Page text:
Unfortunately, the suede leather was a mess, the stain was still visible, and the fibers were now much stiffer. Using vinegar alone had better results on the vegetable tanned leather. While it was darker, the stain from the juice was less visible. When dried, the leather was harder than the piece cleaned with soap.
However, the vinegar started to pull out some of the color on the chrome tanned leather. Leaving a light circle where I rubbed the vinegar in and a dry patch as well. Once again, the suede was completely ruined. While the stain was removed, the fibers became overly stiff and discolored.
When diluting dish soap with water, it was able to lather properly. Making it easier to spread, and target the mess. The vegetable tanned leather has similar results; however, the overall piece was slightly lighter, darkening while leaving a visual mark of where the stain was. With water, the DIY cleaner did feel slightly more dried out.
However, the diluted soap worked excellently on the chrome tanned piece, removing the mark without side effects. The leather did not even feel any drier. However, the suede did not fare much better. While the stain was mostly removed, the fibers suffered, resulting in a stiff dark patch. The diluted vinegar seemed to perform the best for vegetable tanned leather.
The color was only slightly affected, and the stain was mostly removed. The leather was slightly less dry when diluted as well. On chrome tanned leather, the diluted vinegar cleaner worked as well as the dish soap, removing the stain without damaging the color this time. It was slightly drier in comparison, but I was pleased overall.
Even with the diluted mixture, the suede leather was ruined. The vinegar pulled up some color and stiffened the entire area.
The DIY leather cleaning agents I tested performed surprisingly well, with little to no changes when diluted. The most important part of the cleaning experiment was the leather it was being used on. More delicate leathers, such as suede, were not successful when cleaning with a DIY condition.
However, the much more robust chromium tanned leather did. With every leather hide being unique, trying out mixtures that may work best for you is best.
Helpful DIY Leather Cleaner Insights
What is the best homemade leather cleaner?
The best homemade leather cleaners will include mostly water with a small amount of soap and oil. The water will do most of the cleaning without damaging the leather with help from the soap. Including an oil in the mixture will help prevent the leather from drying out but may also cause it to darken more. Testing a mixture before applying it to the entire surface is always best.
What household products can you use to clean leather?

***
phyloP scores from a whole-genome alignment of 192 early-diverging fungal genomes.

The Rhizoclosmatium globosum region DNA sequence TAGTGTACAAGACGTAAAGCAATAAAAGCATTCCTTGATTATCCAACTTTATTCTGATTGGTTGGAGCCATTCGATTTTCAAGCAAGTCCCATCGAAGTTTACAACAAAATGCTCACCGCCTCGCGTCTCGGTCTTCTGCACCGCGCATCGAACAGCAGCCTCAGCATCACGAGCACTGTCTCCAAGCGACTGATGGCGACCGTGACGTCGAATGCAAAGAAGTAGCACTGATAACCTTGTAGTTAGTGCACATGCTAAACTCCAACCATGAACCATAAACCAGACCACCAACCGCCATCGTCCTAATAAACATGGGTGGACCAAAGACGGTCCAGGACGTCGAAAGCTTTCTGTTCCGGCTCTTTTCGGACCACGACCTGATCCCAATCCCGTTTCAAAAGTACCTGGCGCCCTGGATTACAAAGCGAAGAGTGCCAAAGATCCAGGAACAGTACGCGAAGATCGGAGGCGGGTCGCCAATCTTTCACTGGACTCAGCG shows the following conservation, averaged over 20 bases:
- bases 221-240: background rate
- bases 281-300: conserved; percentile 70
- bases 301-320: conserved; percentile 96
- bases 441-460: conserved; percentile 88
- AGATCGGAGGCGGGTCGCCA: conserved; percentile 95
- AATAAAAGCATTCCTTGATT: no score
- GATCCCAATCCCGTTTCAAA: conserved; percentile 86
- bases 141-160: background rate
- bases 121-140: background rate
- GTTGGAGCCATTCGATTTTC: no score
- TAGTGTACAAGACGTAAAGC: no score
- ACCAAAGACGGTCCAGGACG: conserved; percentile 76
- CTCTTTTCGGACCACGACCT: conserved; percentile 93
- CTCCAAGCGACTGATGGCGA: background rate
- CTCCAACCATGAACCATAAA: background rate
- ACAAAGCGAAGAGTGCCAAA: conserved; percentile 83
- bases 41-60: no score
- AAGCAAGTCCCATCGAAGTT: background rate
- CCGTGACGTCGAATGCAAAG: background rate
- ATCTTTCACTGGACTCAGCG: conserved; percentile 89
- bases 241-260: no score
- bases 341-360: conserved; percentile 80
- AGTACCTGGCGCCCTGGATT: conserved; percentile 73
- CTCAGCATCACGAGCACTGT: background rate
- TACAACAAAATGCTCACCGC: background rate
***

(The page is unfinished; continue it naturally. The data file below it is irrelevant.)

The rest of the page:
Water is the main household product that will be used to clean leather. It may be used alone or as a way to dilute other cleaners, including dish soap and vinegar. When picking a dish soap to use for a DIY cleaner, avoid anything that degreases, as this may take excess oil out of the leather, potentially damaging it.
Is Dawn dish soap good for leather?
Dawn dish soap may be okay to use on leather in very small amounts that are heavily diluted with water, but other soaps may work better. Dawn dish soap is considered a degreaser, which may remove excessive oil from the leather, drying it out. However, the mixture can be tested on a small hidden part of the leather to see how it will work.
How do you make leather shampoo at home?
A leather shampoo can be made at home by mixing gentle soap with water. The soap should be as natural and scent-free as possible to avoid unwanted reactions. Water in the homemade leather shampoo will dilute the soap and help build a lather to clean leather items.
Can you use olive oil to clean leather?
No, olive oil is not a good product to use for cleaning leather. It may leave the leather feeling excessively greasy and may spoil over time. This can lead to leather developing a rotten smell, potentially ruining a leather item.
What is the best oil for cleaning leather?
There is no single oil that is best to use while cleaning leather. Each leather will react differently, with each type of oil requiring testing. Some quality leather oils to try are lanolin, neatsfoot, mink, and coconut oil.
Can you use distilled vinegar to clean leather?
Yes, you can use distilled vinegar to clean leather, but only in an extremely small amount. Vinegar can be an aggressive cleaner that will cause the leather to dry, darken, or wear the finish. However, when diluted with large amounts of water, it is gentle enough to have the cleaning benefits with less risk of damage.
- All DIY leather cleaners should be diluted with plenty of water to prevent damage.
- Degreasers and other aggressive cleaners should be avoided in a DIY leather cleaner.
- Regardless of the mixture, DIY leather cleaners should always be tested on a small hidden area.
With leather being a luxury material, we always want to protect it as best as possible. Often this means to be quick when messes or when damage occurs. DIY leather cleaners are the perfect solution in these situations. They are quick, easy to make, and often have the ingredients readily accessible to treat various leather messes.